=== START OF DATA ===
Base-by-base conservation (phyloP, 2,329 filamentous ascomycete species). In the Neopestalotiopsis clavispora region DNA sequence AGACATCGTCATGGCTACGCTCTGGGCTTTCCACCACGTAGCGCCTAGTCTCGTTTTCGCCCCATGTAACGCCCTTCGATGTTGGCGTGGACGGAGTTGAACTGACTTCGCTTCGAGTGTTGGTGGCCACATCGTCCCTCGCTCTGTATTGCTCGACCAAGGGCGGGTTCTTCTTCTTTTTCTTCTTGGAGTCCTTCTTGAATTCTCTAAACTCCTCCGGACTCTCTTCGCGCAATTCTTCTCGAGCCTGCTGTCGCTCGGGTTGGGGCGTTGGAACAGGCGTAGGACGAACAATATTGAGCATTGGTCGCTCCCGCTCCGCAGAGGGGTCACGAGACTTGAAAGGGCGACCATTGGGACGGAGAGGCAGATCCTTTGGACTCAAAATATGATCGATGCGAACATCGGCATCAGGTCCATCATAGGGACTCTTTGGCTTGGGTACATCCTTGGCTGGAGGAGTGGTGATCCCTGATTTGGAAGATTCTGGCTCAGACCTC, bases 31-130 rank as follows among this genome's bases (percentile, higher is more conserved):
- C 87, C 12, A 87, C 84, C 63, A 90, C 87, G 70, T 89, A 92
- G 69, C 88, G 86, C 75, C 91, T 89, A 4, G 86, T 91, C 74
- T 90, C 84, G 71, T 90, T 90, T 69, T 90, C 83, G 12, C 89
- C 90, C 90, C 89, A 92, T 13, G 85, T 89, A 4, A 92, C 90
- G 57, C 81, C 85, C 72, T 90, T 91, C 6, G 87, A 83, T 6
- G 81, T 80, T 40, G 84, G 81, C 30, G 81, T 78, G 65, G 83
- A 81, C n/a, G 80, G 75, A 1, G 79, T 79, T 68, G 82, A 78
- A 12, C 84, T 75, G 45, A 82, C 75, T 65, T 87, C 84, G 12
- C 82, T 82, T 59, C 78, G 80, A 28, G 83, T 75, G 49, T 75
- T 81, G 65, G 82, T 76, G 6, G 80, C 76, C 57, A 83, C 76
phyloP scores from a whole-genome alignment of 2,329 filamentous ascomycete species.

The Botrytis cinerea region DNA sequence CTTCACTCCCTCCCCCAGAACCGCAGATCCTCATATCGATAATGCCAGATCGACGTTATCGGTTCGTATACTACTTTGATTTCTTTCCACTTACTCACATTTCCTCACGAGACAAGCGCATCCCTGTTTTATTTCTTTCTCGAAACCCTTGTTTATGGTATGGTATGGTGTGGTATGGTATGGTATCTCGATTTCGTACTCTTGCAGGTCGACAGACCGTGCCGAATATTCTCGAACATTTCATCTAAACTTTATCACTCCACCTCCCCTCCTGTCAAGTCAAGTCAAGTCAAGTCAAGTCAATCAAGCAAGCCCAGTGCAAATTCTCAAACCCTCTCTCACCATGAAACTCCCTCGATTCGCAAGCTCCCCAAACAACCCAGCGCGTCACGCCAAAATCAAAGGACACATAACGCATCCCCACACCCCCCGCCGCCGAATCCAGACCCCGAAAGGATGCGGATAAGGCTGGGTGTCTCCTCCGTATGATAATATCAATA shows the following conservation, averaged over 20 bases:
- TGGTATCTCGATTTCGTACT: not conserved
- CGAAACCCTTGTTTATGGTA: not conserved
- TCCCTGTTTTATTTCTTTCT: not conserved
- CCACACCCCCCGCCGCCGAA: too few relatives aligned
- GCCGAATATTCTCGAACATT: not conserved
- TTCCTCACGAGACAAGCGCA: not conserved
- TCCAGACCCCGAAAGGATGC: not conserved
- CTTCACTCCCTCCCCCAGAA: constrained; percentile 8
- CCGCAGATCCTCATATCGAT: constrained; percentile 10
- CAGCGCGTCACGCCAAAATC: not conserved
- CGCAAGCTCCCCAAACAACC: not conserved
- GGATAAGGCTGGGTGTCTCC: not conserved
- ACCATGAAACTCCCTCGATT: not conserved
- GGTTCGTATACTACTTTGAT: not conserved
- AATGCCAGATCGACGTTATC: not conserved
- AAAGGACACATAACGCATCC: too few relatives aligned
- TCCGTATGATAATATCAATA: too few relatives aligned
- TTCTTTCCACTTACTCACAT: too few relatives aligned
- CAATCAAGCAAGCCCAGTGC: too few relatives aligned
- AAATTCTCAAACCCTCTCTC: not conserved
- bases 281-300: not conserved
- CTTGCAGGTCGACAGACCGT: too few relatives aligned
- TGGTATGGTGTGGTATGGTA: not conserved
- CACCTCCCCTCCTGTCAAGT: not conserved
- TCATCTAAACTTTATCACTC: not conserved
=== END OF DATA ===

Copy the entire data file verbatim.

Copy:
Base-by-base conservation (phyloP, 2,329 filamentous ascomycete species). In the Neopestalotiopsis clavispora region DNA sequence AGACATCGTCATGGCTACGCTCTGGGCTTTCCACCACGTAGCGCCTAGTCTCGTTTTCGCCCCATGTAACGCCCTTCGATGTTGGCGTGGACGGAGTTGAACTGACTTCGCTTCGAGTGTTGGTGGCCACATCGTCCCTCGCTCTGTATTGCTCGACCAAGGGCGGGTTCTTCTTCTTTTTCTTCTTGGAGTCCTTCTTGAATTCTCTAAACTCCTCCGGACTCTCTTCGCGCAATTCTTCTCGAGCCTGCTGTCGCTCGGGTTGGGGCGTTGGAACAGGCGTAGGACGAACAATATTGAGCATTGGTCGCTCCCGCTCCGCAGAGGGGTCACGAGACTTGAAAGGGCGACCATTGGGACGGAGAGGCAGATCCTTTGGACTCAAAATATGATCGATGCGAACATCGGCATCAGGTCCATCATAGGGACTCTTTGGCTTGGGTACATCCTTGGCTGGAGGAGTGGTGATCCCTGATTTGGAAGATTCTGGCTCAGACCTC, bases 31-130 rank as follows among this genome's bases (percentile, higher is more conserved):
- C 87, C 12, A 87, C 84, C 63, A 90, C 87, G 70, T 89, A 92
- G 69, C 88, G 86, C 75, C 91, T 89, A 4, G 86, T 91, C 74
- T 90, C 84, G 71, T 90, T 90, T 69, T 90, C 83, G 12, C 89
- C 90, C 90, C 89, A 92, T 13, G 85, T 89, A 4, A 92, C 90
- G 57, C 81, C 85, C 72, T 90, T 91, C 6, G 87, A 83, T 6
- G 81, T 80, T 40, G 84, G 81, C 30, G 81, T 78, G 65, G 83
- A 81, C n/a, G 80, G 75, A 1, G 79, T 79, T 68, G 82, A 78
- A 12, C 84, T 75, G 45, A 82, C 75, T 65, T 87, C 84, G 12
- C 82, T 82, T 59, C 78, G 80, A 28, G 83, T 75, G 49, T 75
- T 81, G 65, G 82, T 76, G 6, G 80, C 76, C 57, A 83, C 76
phyloP scores from a whole-genome alignment of 2,329 filamentous ascomycete species.

The Botrytis cinerea region DNA sequence CTTCACTCCCTCCCCCAGAACCGCAGATCCTCATATCGATAATGCCAGATCGACGTTATCGGTTCGTATACTACTTTGATTTCTTTCCACTTACTCACATTTCCTCACGAGACAAGCGCATCCCTGTTTTATTTCTTTCTCGAAACCCTTGTTTATGGTATGGTATGGTGTGGTATGGTATGGTATCTCGATTTCGTACTCTTGCAGGTCGACAGACCGTGCCGAATATTCTCGAACATTTCATCTAAACTTTATCACTCCACCTCCCCTCCTGTCAAGTCAAGTCAAGTCAAGTCAAGTCAATCAAGCAAGCCCAGTGCAAATTCTCAAACCCTCTCTCACCATGAAACTCCCTCGATTCGCAAGCTCCCCAAACAACCCAGCGCGTCACGCCAAAATCAAAGGACACATAACGCATCCCCACACCCCCCGCCGCCGAATCCAGACCCCGAAAGGATGCGGATAAGGCTGGGTGTCTCCTCCGTATGATAATATCAATA shows the following conservation, averaged over 20 bases:
- TGGTATCTCGATTTCGTACT: not conserved
- CGAAACCCTTGTTTATGGTA: not conserved
- TCCCTGTTTTATTTCTTTCT: not conserved
- CCACACCCCCCGCCGCCGAA: too few relatives aligned
- GCCGAATATTCTCGAACATT: not conserved
- TTCCTCACGAGACAAGCGCA: not conserved
- TCCAGACCCCGAAAGGATGC: not conserved
- CTTCACTCCCTCCCCCAGAA: constrained; percentile 8
- CCGCAGATCCTCATATCGAT: constrained; percentile 10
- CAGCGCGTCACGCCAAAATC: not conserved
- CGCAAGCTCCCCAAACAACC: not conserved
- GGATAAGGCTGGGTGTCTCC: not conserved
- ACCATGAAACTCCCTCGATT: not conserved
- GGTTCGTATACTACTTTGAT: not conserved
- AATGCCAGATCGACGTTATC: not conserved
- AAAGGACACATAACGCATCC: too few relatives aligned
- TCCGTATGATAATATCAATA: too few relatives aligned
- TTCTTTCCACTTACTCACAT: too few relatives aligned
- CAATCAAGCAAGCCCAGTGC: too few relatives aligned
- AAATTCTCAAACCCTCTCTC: not conserved
- bases 281-300: not conserved
- CTTGCAGGTCGACAGACCGT: too few relatives aligned
- TGGTATGGTGTGGTATGGTA: not conserved
- CACCTCCCCTCCTGTCAAGT: not conserved
- TCATCTAAACTTTATCACTC: not conserved